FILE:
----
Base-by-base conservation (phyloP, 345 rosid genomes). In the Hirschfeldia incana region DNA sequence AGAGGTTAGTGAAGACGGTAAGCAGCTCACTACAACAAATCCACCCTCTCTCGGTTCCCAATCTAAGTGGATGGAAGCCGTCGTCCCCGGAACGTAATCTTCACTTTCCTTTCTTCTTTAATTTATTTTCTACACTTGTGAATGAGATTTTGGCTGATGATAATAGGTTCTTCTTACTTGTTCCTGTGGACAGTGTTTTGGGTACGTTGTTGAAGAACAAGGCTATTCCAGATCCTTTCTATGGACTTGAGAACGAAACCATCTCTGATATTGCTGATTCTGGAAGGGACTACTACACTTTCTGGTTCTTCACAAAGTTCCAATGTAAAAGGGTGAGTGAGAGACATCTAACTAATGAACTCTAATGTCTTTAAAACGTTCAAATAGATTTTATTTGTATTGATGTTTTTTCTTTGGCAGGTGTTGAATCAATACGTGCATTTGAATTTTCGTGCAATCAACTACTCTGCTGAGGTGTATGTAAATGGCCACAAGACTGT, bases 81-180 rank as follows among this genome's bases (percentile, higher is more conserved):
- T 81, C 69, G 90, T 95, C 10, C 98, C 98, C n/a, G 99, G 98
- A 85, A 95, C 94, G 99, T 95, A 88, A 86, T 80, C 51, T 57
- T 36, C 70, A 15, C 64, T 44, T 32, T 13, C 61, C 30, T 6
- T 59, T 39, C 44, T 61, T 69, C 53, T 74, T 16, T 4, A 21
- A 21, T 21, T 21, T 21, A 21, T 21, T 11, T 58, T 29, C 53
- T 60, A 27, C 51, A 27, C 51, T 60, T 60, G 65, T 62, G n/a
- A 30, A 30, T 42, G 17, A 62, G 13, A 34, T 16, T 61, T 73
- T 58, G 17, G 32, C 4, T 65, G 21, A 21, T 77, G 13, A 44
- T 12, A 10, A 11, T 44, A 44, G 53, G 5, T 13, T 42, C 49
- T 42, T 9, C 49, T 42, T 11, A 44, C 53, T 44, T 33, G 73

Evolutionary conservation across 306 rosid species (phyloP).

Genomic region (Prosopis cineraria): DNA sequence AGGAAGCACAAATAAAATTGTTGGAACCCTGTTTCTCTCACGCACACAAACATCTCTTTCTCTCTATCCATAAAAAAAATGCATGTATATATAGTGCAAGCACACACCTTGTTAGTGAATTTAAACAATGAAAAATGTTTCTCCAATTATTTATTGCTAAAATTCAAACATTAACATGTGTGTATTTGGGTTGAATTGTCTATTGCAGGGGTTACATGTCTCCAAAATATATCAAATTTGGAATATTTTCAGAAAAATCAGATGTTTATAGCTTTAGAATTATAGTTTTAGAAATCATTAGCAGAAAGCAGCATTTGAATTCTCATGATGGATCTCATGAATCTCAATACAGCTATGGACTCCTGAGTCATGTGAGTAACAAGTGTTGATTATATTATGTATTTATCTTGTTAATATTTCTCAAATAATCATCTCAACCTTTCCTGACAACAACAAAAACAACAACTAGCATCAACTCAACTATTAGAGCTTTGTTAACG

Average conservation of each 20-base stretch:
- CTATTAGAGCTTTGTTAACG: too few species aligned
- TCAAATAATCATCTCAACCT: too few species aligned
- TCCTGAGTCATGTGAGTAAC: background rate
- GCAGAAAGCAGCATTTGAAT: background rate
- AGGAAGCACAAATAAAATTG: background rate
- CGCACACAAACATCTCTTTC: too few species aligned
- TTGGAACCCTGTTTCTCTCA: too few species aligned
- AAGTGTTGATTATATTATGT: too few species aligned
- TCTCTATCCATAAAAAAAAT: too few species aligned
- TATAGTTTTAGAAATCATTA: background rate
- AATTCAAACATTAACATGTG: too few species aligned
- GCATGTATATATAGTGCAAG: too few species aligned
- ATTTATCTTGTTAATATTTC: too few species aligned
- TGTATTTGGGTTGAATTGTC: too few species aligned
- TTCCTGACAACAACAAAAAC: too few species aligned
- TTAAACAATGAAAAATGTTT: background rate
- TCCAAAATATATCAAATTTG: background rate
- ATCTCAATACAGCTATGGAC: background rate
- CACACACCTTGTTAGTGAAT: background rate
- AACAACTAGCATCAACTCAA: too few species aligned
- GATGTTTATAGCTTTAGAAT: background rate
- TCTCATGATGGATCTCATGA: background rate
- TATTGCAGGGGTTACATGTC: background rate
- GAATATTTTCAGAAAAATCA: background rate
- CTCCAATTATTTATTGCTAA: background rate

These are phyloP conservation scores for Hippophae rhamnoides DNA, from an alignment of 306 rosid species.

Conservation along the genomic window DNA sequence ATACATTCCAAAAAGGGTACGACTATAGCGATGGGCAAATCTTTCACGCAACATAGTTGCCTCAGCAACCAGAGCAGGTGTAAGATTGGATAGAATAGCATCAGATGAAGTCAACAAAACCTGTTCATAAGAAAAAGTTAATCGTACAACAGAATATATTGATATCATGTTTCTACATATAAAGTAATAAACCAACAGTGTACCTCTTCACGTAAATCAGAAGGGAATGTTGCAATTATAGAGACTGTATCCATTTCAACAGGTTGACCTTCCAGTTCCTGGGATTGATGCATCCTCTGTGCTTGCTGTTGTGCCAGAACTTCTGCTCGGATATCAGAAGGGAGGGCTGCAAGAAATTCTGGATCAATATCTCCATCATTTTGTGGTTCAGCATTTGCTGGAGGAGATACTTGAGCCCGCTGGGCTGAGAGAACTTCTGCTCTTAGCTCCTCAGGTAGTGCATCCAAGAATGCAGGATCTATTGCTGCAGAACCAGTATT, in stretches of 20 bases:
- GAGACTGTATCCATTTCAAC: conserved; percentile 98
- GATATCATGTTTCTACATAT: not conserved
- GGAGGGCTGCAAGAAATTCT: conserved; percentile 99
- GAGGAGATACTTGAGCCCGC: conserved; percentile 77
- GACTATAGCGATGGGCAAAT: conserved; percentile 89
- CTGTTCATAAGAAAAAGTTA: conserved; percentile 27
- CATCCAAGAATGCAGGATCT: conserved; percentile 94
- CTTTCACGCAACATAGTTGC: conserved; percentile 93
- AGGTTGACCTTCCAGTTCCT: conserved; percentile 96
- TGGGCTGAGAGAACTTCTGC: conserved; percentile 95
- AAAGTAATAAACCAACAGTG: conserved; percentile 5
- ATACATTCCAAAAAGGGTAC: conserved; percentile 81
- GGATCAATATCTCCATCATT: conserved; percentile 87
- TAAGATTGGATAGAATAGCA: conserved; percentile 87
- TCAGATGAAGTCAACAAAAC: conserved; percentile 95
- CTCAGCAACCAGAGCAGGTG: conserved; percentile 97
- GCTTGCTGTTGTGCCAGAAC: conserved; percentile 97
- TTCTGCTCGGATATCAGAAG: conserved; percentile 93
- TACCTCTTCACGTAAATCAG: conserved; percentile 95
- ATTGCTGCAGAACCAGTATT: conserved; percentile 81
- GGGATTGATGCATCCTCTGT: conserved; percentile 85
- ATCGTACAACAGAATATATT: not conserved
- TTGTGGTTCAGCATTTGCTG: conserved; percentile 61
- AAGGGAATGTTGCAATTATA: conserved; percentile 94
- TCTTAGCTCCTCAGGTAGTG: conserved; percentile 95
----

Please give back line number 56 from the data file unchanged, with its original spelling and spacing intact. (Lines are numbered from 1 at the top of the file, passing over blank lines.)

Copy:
- TCAGATGAAGTCAACAAAAC: conserved; percentile 95